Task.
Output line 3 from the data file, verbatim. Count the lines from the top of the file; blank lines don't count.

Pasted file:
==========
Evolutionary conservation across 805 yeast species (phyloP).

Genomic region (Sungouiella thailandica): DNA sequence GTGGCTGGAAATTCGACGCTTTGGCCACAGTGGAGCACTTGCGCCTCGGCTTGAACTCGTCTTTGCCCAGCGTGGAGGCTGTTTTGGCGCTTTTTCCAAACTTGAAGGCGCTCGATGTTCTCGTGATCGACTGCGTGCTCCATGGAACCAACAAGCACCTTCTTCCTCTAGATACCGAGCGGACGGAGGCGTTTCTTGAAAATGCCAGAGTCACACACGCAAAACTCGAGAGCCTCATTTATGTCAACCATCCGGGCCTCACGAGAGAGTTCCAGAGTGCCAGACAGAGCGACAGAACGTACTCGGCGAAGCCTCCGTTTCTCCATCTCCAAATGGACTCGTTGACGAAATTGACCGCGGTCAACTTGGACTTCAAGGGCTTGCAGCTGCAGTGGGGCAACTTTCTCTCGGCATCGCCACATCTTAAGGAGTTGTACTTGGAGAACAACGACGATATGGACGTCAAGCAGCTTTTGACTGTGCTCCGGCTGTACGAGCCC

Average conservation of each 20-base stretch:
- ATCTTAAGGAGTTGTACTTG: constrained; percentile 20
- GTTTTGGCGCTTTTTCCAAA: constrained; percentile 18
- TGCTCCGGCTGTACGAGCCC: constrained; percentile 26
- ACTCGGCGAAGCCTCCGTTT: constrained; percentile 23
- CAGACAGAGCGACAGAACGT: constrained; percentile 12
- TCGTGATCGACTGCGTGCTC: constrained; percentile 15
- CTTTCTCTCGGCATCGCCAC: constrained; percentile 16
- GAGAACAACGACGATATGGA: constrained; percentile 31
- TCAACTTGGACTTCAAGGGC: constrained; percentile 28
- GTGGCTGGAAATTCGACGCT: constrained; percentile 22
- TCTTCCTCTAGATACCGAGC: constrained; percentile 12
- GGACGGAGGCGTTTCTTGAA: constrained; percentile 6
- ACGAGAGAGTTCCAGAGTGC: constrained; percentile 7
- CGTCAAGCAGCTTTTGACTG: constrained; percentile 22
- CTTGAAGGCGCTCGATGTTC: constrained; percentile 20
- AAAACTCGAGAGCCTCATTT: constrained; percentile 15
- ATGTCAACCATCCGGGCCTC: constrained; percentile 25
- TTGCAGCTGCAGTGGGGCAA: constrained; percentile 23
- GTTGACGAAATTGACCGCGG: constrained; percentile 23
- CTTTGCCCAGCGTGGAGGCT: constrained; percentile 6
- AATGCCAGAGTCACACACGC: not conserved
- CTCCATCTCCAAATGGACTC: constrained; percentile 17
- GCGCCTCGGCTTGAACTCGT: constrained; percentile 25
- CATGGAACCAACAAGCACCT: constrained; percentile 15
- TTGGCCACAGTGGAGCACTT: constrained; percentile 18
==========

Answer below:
Average conservation of each 20-base stretch: